Trying to place it

“New England Survey” at the PRC, American Mobility at Gasp, 18th-Century Porcelain at the Busch-Reisinger, and Viktor Schreckengost in Attleboro
By RANDI HOPKINS  |  March 18, 2008
Janet L. Pritchard, Abandoned Field with Glacial Stone (2003)

“New England Survey” at Photographic Resource Center, 832 Comm Ave, Boston | March 28–May 11 | 617.975.0600

“Are We There Yet?” at GASP, 362 Boylston St, Brookline | March 28–May 3 | 617.418.4308

“A Taste Of Power: 18th-Century German Porcelain For The Table” at Busch-Reisinger Museum, 32 Quincy St, Cambridge | March 29–June 30 | 617.495.9400

“The Viktor Schreckengost Legacy Exhibition” at Attleboro Arts Museum, 86 Park St, Attleboro | March 21–May 16 | 508.222.2644
The stubbornly beautiful New England landscape has inspired poets as varied as Emily Dickinson and Donald Hall, and their collective words contribute to our geographic, historical, visual, and emotional picture of this area. Opening at the Photographic Resource Center at Boston University on March 28, “NEW ENGLAND SURVEY” takes as its jumping-off point a poem by 20th-century Amherst poet Robert Francis, who finds parallels between our landscapes and ourselves. The exhibition features work by six photographers, each from, or presenting a project based in, one of the six New England states: Barbara Bosworth (Massachusetts), Tanja Alexia Hollander (Maine), Janet L. Pritchard (Connecticut), Thad Russell (Vermont), Jonathan Sharlin (Rhode Island), and Paul Taylor (New Hampshire). Meditative photographs of a Maine marsh, the Rhode Island woods, and abandoned fields and stone walls in Connecticut observe natural surroundings while contemplating larger issues of place and regional identity.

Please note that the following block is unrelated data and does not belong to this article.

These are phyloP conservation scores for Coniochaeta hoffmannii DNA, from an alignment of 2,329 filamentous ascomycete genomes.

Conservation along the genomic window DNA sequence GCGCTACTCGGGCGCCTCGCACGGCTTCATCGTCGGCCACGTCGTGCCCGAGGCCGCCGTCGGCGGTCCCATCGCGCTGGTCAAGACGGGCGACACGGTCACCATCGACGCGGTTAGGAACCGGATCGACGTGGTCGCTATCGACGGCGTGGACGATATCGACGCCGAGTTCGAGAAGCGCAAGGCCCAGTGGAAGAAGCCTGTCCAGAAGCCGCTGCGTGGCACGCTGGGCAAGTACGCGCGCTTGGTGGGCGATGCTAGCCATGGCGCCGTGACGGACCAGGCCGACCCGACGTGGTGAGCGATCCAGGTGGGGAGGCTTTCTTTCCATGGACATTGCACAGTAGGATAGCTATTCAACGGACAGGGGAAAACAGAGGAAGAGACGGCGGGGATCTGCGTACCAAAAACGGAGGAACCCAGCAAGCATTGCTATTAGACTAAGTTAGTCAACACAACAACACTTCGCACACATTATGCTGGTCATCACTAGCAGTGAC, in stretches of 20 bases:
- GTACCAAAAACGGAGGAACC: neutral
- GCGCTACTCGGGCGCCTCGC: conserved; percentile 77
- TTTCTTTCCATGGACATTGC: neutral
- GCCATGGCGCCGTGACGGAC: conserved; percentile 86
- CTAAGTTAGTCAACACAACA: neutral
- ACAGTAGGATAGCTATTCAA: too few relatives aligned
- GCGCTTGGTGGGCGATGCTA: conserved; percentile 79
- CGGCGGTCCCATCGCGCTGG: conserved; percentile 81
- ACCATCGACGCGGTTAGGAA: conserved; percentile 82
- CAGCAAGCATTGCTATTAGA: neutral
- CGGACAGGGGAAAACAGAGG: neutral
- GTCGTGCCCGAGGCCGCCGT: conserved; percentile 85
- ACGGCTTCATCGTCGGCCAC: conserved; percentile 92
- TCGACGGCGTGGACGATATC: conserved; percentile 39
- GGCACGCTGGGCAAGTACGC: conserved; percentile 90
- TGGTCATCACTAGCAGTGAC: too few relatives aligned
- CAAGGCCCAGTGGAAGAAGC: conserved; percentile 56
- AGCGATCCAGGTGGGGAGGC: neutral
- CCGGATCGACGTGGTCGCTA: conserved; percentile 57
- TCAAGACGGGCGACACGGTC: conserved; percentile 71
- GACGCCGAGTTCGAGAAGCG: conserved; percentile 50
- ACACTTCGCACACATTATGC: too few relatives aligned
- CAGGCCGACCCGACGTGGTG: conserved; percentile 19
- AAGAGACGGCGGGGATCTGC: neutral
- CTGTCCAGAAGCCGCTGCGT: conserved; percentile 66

Cruising down the open road in your car is considered an American birthright, symbolic of our freedom, and it’s celebrated in film, song, and literature as the very picture of rebellion and high spirits. “ARE WE THERE YET?”, a group exhibition curated by artist Dawoud Bey and opening at GASP on March 28, takes a close, political-edged look at that experience though the eyes of nine artists using cameras and video to examine the tradition of American mobility even as it’s becoming harder to take moving freely through the world for granted. Howard Henry Chen, Rula Halawani, Surendra Lawoti, and Oscar Palacio are among the artists on view.

The 18th-century dinner table is the very tight focus of “A TASTE OF POWER: 18TH-CENTURY GERMAN PORCELAIN FOR THE TABLE,” which opens at Harvard’s Busch-Reisinger Museum on March 29. The five porcelain figurines in the show evoke the experience of the elaborate Baroque court festivals and banquets where these little table decorations were first shown off — a source of prestige and a demonstration of power by their privileged owners.

More useful but arguably no less artistic, the wide variety of objects designed by industrial designer Viktor Schreckengost have touched the lives of many, from his mass-produced dinnerware for American Limoges in the 1930s to the Sears Spaceliner Bicycle, which was introduced in 1964. Opening at the Attleboro Arts Museum on March 21, “THE VIKTOR SCHRECKENGOST LEGACY EXHIBITION” pays tribute to the prolific designer, who died at age 101 this past January.

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